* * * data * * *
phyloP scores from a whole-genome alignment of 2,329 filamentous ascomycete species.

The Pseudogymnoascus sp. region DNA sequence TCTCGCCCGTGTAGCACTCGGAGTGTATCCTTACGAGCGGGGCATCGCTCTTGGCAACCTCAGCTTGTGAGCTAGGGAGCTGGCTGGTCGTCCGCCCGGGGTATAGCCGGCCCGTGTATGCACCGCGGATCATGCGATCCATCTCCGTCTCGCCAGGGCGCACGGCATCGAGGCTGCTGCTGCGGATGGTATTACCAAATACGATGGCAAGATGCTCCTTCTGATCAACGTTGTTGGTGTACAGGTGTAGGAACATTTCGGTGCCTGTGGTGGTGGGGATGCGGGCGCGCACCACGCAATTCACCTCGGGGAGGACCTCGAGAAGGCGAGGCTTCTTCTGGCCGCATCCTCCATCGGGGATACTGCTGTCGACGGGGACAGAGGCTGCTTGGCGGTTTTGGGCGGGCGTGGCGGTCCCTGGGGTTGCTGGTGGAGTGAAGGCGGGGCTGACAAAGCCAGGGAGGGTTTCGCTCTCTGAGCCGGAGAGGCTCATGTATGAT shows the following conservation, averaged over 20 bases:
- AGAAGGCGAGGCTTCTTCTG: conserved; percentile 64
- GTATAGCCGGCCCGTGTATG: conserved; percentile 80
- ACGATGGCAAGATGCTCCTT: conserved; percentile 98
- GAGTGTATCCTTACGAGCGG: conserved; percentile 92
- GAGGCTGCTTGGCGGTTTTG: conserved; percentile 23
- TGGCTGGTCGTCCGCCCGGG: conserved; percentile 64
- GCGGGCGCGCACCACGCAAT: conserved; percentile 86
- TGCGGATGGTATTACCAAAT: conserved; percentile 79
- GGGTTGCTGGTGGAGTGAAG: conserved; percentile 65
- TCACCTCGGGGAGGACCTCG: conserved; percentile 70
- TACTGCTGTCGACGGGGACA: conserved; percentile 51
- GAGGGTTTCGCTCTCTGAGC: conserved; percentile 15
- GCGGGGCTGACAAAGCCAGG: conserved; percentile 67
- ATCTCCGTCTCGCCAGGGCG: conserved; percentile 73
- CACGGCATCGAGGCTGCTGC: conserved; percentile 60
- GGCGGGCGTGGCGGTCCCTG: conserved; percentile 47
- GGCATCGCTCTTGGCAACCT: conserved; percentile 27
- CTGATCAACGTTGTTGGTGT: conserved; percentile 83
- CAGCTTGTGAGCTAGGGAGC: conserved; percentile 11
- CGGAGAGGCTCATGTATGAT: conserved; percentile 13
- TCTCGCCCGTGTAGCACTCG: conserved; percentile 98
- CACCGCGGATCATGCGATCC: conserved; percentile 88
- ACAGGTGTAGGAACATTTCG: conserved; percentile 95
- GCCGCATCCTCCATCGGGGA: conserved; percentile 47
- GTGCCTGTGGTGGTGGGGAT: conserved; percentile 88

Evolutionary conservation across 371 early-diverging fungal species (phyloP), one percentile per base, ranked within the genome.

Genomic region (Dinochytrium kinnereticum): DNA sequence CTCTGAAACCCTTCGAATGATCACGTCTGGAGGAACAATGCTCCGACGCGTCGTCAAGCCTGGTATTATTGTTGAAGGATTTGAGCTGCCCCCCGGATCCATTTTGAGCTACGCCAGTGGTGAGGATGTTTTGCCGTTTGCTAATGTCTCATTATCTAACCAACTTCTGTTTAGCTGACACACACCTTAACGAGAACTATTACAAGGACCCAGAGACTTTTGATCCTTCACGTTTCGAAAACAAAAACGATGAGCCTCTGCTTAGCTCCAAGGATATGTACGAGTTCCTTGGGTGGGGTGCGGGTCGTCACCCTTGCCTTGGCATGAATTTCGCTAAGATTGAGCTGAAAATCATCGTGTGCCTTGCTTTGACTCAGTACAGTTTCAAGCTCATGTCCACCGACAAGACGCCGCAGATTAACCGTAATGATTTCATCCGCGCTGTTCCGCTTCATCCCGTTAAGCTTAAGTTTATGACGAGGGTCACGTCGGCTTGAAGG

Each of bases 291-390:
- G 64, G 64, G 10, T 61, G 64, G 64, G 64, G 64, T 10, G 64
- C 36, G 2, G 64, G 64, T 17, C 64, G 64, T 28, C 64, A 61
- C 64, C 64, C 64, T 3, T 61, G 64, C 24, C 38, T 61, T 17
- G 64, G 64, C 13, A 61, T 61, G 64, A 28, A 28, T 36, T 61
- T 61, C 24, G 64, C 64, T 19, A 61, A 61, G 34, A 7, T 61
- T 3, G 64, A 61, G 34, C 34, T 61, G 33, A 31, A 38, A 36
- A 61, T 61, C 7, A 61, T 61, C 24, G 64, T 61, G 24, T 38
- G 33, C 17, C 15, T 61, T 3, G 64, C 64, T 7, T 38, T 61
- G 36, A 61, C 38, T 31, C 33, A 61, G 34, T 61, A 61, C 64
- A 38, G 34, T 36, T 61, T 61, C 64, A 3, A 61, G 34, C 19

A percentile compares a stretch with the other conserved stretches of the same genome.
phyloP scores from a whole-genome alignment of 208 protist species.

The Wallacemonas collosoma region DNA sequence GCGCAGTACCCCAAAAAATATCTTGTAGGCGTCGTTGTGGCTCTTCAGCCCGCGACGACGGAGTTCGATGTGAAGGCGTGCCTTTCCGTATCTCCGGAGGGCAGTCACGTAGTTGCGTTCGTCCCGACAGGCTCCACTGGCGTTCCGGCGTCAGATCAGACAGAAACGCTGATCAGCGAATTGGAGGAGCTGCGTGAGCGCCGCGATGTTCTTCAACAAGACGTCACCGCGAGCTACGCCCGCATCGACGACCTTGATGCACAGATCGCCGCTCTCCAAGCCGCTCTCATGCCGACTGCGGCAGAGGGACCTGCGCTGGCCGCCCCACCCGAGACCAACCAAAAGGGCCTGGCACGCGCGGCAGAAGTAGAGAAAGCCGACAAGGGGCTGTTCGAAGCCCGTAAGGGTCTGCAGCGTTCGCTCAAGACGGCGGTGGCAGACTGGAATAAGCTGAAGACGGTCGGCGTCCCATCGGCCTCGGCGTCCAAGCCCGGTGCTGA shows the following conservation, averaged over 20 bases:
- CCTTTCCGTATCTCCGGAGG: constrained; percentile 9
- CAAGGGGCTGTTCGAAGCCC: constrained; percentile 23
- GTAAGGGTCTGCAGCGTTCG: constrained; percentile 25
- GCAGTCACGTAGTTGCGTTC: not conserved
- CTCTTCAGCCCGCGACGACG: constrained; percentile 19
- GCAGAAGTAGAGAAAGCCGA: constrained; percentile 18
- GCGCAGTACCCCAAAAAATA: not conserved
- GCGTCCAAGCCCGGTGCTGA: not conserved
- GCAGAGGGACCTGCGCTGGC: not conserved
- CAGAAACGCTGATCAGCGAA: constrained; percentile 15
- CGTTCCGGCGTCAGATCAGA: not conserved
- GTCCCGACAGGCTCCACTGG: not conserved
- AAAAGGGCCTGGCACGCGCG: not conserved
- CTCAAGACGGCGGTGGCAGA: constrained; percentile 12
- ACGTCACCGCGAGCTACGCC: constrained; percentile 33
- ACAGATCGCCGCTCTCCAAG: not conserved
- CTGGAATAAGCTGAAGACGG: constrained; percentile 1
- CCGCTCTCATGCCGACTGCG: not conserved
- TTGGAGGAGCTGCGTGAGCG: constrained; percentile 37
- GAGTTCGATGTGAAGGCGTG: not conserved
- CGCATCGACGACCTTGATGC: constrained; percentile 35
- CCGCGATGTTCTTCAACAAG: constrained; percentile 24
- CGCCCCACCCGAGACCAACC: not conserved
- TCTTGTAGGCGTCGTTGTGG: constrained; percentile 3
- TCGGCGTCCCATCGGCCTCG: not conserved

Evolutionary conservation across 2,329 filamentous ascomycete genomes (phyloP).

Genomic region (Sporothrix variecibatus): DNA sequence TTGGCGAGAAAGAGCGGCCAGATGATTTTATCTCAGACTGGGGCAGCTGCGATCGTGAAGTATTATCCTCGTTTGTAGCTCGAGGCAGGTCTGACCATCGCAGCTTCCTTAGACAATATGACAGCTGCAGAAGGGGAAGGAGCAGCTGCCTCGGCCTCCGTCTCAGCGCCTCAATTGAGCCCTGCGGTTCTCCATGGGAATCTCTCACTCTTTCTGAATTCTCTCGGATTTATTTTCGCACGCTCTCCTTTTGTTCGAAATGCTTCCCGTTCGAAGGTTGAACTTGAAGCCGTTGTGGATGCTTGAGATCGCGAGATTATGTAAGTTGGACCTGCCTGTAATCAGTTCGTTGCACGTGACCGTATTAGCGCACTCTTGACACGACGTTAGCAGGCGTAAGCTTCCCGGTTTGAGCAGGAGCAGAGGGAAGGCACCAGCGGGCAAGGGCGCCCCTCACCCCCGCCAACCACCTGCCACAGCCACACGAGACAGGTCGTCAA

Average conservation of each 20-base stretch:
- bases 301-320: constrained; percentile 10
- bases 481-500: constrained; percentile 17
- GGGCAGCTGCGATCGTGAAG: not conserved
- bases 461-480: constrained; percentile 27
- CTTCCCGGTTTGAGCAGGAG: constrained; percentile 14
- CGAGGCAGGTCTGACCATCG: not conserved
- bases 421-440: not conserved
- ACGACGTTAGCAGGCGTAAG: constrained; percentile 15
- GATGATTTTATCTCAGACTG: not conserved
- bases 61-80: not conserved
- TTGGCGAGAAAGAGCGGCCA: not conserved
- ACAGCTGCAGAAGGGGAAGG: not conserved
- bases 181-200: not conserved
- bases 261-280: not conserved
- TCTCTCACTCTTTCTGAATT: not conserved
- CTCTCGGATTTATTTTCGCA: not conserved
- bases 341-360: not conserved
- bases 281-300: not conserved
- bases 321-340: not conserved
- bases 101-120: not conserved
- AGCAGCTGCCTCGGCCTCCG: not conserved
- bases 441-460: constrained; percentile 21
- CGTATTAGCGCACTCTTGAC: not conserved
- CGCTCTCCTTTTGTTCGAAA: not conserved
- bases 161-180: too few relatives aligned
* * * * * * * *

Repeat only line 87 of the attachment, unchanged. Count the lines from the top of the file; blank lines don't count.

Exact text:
- CTCTCGGATTTATTTTCGCA: not conserved